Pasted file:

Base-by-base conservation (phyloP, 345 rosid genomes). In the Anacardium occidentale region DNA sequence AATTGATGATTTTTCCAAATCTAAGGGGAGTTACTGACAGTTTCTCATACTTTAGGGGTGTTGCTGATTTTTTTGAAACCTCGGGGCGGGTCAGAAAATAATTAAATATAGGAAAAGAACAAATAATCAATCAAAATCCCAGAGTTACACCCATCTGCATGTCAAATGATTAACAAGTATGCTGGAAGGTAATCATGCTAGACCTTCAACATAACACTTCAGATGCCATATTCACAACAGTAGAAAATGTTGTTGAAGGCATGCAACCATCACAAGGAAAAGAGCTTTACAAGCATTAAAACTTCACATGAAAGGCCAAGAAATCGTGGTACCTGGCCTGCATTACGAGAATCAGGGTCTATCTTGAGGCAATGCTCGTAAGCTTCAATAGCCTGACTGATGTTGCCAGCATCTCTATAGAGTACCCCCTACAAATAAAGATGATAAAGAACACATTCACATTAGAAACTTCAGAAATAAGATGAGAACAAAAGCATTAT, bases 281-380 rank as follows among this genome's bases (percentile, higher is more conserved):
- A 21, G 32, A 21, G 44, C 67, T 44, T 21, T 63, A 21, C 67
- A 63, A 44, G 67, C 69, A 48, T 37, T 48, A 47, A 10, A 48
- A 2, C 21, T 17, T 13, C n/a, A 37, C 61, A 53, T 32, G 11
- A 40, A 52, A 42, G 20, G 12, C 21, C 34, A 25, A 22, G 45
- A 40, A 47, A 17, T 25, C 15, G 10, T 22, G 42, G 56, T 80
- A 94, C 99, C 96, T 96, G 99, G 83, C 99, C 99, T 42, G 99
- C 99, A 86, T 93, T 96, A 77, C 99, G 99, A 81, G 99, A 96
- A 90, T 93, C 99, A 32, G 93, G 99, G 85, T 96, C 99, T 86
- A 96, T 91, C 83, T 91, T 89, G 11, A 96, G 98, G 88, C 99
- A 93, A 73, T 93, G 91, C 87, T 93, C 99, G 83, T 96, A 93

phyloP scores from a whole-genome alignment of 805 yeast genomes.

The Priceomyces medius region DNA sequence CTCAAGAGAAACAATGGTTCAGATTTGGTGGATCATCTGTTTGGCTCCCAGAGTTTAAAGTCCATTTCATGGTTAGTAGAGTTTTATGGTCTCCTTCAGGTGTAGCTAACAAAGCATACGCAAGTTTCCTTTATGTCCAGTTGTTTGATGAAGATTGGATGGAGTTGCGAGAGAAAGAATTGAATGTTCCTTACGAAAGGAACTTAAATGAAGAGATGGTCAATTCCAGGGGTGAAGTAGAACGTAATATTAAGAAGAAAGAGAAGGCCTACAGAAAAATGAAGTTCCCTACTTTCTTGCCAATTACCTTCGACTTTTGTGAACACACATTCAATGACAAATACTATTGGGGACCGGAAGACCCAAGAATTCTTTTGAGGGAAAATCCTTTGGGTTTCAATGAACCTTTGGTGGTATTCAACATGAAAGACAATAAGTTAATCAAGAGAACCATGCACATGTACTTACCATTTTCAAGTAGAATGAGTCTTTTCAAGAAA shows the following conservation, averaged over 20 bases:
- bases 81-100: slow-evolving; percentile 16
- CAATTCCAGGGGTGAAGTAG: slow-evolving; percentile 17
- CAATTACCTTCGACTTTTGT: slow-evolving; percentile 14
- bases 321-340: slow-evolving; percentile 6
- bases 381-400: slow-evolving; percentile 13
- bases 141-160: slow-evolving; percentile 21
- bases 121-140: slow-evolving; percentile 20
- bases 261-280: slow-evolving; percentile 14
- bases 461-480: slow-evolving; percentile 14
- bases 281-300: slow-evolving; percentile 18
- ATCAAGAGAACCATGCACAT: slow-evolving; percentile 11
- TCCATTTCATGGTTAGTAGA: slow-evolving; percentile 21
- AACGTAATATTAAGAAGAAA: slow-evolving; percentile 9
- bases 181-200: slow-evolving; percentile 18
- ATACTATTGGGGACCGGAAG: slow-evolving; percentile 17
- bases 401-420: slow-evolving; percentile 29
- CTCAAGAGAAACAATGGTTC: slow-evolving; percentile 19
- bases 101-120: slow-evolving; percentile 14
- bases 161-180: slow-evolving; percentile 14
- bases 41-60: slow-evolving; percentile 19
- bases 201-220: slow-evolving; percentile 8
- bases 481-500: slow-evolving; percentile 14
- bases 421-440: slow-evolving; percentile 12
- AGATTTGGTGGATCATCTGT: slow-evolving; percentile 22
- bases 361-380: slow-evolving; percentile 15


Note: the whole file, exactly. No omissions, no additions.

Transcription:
Base-by-base conservation (phyloP, 345 rosid genomes). In the Anacardium occidentale region DNA sequence AATTGATGATTTTTCCAAATCTAAGGGGAGTTACTGACAGTTTCTCATACTTTAGGGGTGTTGCTGATTTTTTTGAAACCTCGGGGCGGGTCAGAAAATAATTAAATATAGGAAAAGAACAAATAATCAATCAAAATCCCAGAGTTACACCCATCTGCATGTCAAATGATTAACAAGTATGCTGGAAGGTAATCATGCTAGACCTTCAACATAACACTTCAGATGCCATATTCACAACAGTAGAAAATGTTGTTGAAGGCATGCAACCATCACAAGGAAAAGAGCTTTACAAGCATTAAAACTTCACATGAAAGGCCAAGAAATCGTGGTACCTGGCCTGCATTACGAGAATCAGGGTCTATCTTGAGGCAATGCTCGTAAGCTTCAATAGCCTGACTGATGTTGCCAGCATCTCTATAGAGTACCCCCTACAAATAAAGATGATAAAGAACACATTCACATTAGAAACTTCAGAAATAAGATGAGAACAAAAGCATTAT, bases 281-380 rank as follows among this genome's bases (percentile, higher is more conserved):
- A 21, G 32, A 21, G 44, C 67, T 44, T 21, T 63, A 21, C 67
- A 63, A 44, G 67, C 69, A 48, T 37, T 48, A 47, A 10, A 48
- A 2, C 21, T 17, T 13, C n/a, A 37, C 61, A 53, T 32, G 11
- A 40, A 52, A 42, G 20, G 12, C 21, C 34, A 25, A 22, G 45
- A 40, A 47, A 17, T 25, C 15, G 10, T 22, G 42, G 56, T 80
- A 94, C 99, C 96, T 96, G 99, G 83, C 99, C 99, T 42, G 99
- C 99, A 86, T 93, T 96, A 77, C 99, G 99, A 81, G 99, A 96
- A 90, T 93, C 99, A 32, G 93, G 99, G 85, T 96, C 99, T 86
- A 96, T 91, C 83, T 91, T 89, G 11, A 96, G 98, G 88, C 99
- A 93, A 73, T 93, G 91, C 87, T 93, C 99, G 83, T 96, A 93

phyloP scores from a whole-genome alignment of 805 yeast genomes.

The Priceomyces medius region DNA sequence CTCAAGAGAAACAATGGTTCAGATTTGGTGGATCATCTGTTTGGCTCCCAGAGTTTAAAGTCCATTTCATGGTTAGTAGAGTTTTATGGTCTCCTTCAGGTGTAGCTAACAAAGCATACGCAAGTTTCCTTTATGTCCAGTTGTTTGATGAAGATTGGATGGAGTTGCGAGAGAAAGAATTGAATGTTCCTTACGAAAGGAACTTAAATGAAGAGATGGTCAATTCCAGGGGTGAAGTAGAACGTAATATTAAGAAGAAAGAGAAGGCCTACAGAAAAATGAAGTTCCCTACTTTCTTGCCAATTACCTTCGACTTTTGTGAACACACATTCAATGACAAATACTATTGGGGACCGGAAGACCCAAGAATTCTTTTGAGGGAAAATCCTTTGGGTTTCAATGAACCTTTGGTGGTATTCAACATGAAAGACAATAAGTTAATCAAGAGAACCATGCACATGTACTTACCATTTTCAAGTAGAATGAGTCTTTTCAAGAAA shows the following conservation, averaged over 20 bases:
- bases 81-100: slow-evolving; percentile 16
- CAATTCCAGGGGTGAAGTAG: slow-evolving; percentile 17
- CAATTACCTTCGACTTTTGT: slow-evolving; percentile 14
- bases 321-340: slow-evolving; percentile 6
- bases 381-400: slow-evolving; percentile 13
- bases 141-160: slow-evolving; percentile 21
- bases 121-140: slow-evolving; percentile 20
- bases 261-280: slow-evolving; percentile 14
- bases 461-480: slow-evolving; percentile 14
- bases 281-300: slow-evolving; percentile 18
- ATCAAGAGAACCATGCACAT: slow-evolving; percentile 11
- TCCATTTCATGGTTAGTAGA: slow-evolving; percentile 21
- AACGTAATATTAAGAAGAAA: slow-evolving; percentile 9
- bases 181-200: slow-evolving; percentile 18
- ATACTATTGGGGACCGGAAG: slow-evolving; percentile 17
- bases 401-420: slow-evolving; percentile 29
- CTCAAGAGAAACAATGGTTC: slow-evolving; percentile 19
- bases 101-120: slow-evolving; percentile 14
- bases 161-180: slow-evolving; percentile 14
- bases 41-60: slow-evolving; percentile 19
- bases 201-220: slow-evolving; percentile 8
- bases 481-500: slow-evolving; percentile 14
- bases 421-440: slow-evolving; percentile 12
- AGATTTGGTGGATCATCTGT: slow-evolving; percentile 22
- bases 361-380: slow-evolving; percentile 15